Betty & Veronica #1, by Adam Hughes.
Like so many others, I have loved those two iconic frenemies since I was a kid, which is mmpph years ago now. Sometimes I was Team Betty Cooper, and other times I was Team Veronica Lodge – there were times when I thought that Betty was just too good for her own good I and wanted her to pull off some nasty stunt to get back at Veronica… but then again, every time it seemed that Veronica’s nose was permanently up her own damned stuck-up ass, the girl would reveal her heart of 24-carat gold. I never really got the yearning both girls had for Archie; redheads have never done it for me. Besides, he was all too often incredibly mean to Betty, dumping her the minute Veronica waved her finger, and, at best, seemed to treat her like a pair of well-worn sneakers, the kind you put on when your feet are aching and tired after a long day at work.
Veronica’s adoration of young Mr. Andrews was a complete mystery to me, except that having a thing for the son of an ordinary “Joe” was possibly some kind of rebound complex against her rich-as-Croesus parents, especially her father. Although I seem to remember reading a story in which Mr. Lodge said he and his wife sent their daughter to the Riverdale public school system instead of to some private school so that she would grow up with an appreciation and awareness that not everyone in the world was wealthy – or something like that. Was there such a story? To be honest, I’m not sure – maybe it’s just an idea that I made up in my head to explain what the hell the Lodges were doing in Main Street, U.S.A., instead of the Upper East Side of Manhattan. Then again, the only Riverdale that I knew was a leafy and wealthy conclave just north of Manhattan that was a pretty exclusive area, boasting the might-as-well-be-private Horace Mann Public School and the absolutely private Riverdale Country School, both which, if I may digress for just a moment, offer a superb education…
But to get back to and finish the original thought of the above paragraph, if Daddy Lodge wanted daughter Ronnie to mix with the peasants, then why did he object to her going out with one? Of course, there are peasants and there are peasants, he might say. He didn’t seem to object so much to Reggie, did he?
Archie’s Girls Betty and Veronica was first published by Archie Comics in March 1950, although Betty made her first appearance in Pep Comics #22 (1941) and Veronica four issues later. Although friends, their adventures pretty much revolved around the girls’ rivalry for Archie. Hannah Rosin, who authored a recent article about the blonde and the raven-haired teenagers for Smithsonian Magazine (“Why Betty and Veronica Are the Real Stars of Riverdale,” July 2016) noted:
“If the comic were a field guide to teenagedom, what did Betty and Veronica teach these girls? At best they are complementary archetypes, saucy and sweet, like Ginger and Mary Ann. At worst they are poison to the developing female mind. For decades, all those two ever did was “accidentally” spill lemonade on each other’s dresses. The duo conveyed that being an American teenage girl meant being a boy-crazy aspiring pinup who hated her best friend.”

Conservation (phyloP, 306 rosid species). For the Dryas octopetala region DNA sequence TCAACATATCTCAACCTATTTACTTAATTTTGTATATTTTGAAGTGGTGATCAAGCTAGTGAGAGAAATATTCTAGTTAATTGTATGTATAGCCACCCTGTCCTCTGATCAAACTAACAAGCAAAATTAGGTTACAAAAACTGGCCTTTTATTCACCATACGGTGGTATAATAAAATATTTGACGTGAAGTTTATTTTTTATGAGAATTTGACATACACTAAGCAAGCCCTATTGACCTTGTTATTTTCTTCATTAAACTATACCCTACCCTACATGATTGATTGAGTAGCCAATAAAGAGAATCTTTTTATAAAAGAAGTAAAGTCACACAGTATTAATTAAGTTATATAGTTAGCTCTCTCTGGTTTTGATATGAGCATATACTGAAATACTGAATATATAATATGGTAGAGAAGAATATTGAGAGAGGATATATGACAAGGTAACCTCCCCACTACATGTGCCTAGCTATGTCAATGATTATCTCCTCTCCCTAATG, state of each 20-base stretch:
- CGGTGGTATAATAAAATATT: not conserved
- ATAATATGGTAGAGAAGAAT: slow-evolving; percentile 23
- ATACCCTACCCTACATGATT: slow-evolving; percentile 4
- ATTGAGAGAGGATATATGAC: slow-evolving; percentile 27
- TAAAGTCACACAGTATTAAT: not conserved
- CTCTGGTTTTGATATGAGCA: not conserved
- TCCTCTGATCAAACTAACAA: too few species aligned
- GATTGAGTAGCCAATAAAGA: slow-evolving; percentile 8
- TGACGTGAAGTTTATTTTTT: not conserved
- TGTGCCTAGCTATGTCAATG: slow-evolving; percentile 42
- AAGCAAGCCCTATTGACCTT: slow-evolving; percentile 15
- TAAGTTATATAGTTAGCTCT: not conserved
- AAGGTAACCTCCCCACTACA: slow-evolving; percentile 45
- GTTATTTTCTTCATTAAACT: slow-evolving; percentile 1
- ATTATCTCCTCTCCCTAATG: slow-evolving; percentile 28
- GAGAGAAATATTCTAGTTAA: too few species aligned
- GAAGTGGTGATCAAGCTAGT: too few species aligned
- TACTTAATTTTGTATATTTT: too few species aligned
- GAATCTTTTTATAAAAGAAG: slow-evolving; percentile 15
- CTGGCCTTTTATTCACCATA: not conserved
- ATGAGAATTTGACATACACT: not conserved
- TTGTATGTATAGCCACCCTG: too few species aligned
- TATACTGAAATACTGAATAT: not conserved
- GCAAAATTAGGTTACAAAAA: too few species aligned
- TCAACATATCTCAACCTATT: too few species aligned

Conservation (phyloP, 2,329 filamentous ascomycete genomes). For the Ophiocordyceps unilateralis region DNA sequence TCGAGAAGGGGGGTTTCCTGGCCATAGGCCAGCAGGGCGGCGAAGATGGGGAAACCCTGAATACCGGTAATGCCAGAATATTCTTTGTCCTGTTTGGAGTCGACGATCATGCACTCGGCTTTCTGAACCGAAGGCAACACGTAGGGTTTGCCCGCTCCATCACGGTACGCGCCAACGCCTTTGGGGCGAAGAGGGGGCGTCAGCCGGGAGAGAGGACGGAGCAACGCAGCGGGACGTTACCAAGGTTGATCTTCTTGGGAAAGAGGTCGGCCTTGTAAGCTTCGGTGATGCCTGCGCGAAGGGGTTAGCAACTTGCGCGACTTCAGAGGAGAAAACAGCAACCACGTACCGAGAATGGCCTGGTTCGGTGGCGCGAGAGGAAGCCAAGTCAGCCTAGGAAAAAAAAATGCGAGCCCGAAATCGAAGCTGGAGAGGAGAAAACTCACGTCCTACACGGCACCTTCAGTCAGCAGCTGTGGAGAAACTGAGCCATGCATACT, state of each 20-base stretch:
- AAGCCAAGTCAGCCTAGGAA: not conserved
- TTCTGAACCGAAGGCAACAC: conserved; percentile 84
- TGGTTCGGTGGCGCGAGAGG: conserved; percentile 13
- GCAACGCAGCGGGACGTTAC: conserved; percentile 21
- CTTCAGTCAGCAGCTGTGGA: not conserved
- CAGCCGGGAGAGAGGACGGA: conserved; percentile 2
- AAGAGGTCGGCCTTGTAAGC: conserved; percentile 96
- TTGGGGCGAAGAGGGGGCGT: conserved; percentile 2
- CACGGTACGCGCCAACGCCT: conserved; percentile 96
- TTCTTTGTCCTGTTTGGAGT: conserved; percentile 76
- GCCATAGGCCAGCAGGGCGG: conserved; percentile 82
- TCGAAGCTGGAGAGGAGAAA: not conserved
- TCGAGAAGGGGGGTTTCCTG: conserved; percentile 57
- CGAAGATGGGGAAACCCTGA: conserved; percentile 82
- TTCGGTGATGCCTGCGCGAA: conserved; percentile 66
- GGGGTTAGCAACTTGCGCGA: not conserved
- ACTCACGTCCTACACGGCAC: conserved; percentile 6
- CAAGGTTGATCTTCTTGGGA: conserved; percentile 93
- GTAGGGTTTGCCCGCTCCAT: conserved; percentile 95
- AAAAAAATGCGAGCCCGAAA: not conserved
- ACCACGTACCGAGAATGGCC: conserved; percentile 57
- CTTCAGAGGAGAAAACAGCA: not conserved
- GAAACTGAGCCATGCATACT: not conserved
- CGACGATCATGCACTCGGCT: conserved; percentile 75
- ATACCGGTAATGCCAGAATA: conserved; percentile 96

It’s a good point, but I guess I never got the complete message. I never felt “boy-crazy,” although I had my fair share of crushes (which, like most crushes, were never really acted upon) and I don’t remember ever actually “hating” my best friend over a boy – sure, there were girls I was jealous of, but that was because I thought they were “prettier” or “more popular” than me, the two usually going hand-in-hand, and they were never girls I would say I was friends with, anyway. There was one girl who thought I deliberately stole her boyfriend, but I didn’t even know he was dating her when he asked me out to make her mad after they had had a fight, and was it my fault that he ended up liking me better than her? I only found out about this teenage guerre des coeurs (“war of hearts”) after the fact, when her crowd ganged up on me one day after school, called me all sorts of horrid names, warned me that “you’ll be sorry,” and sent me home crying. But that’s another story….
But I did love those fashion pinups, Ms. Rosin, the ones that were basically splash pages of Betty and/or Veronica in “different looks” – sometimes it was for “Fun In The Sun” with the girls modeling bathing suits (classic pinup, although rated “G”) and sometimes it was “Haute Couture,” featuring Betty in the latest fashions. Other times the page(s) would feature Betty and/or Veronica in different hairstyles – Betty with a short, chic pixie cut or Veronica in a pony tail a la Betty or both in “updos.”
But always, and always, no matter what, Betty and Veronica were friends, real friends, who always and always came through for each other. Yeah, they got on each other’s nerves, yeah, they would attack and solve problems in their own ways, and yeah, sometimes they would swear that the friendship was over for good! But it never has been and it never will be, because Betty and Veronica are forever. My daughter Alix read them, and so does the next generation of my family, my 16-year-old niece Isabel. That’s because, as Hannah Rosin said in her piece: “The idea that Betty and Veronica truly cared about boring old Archie was always comically implausible. The real chemistry, and all the fun, happened between the two girls.”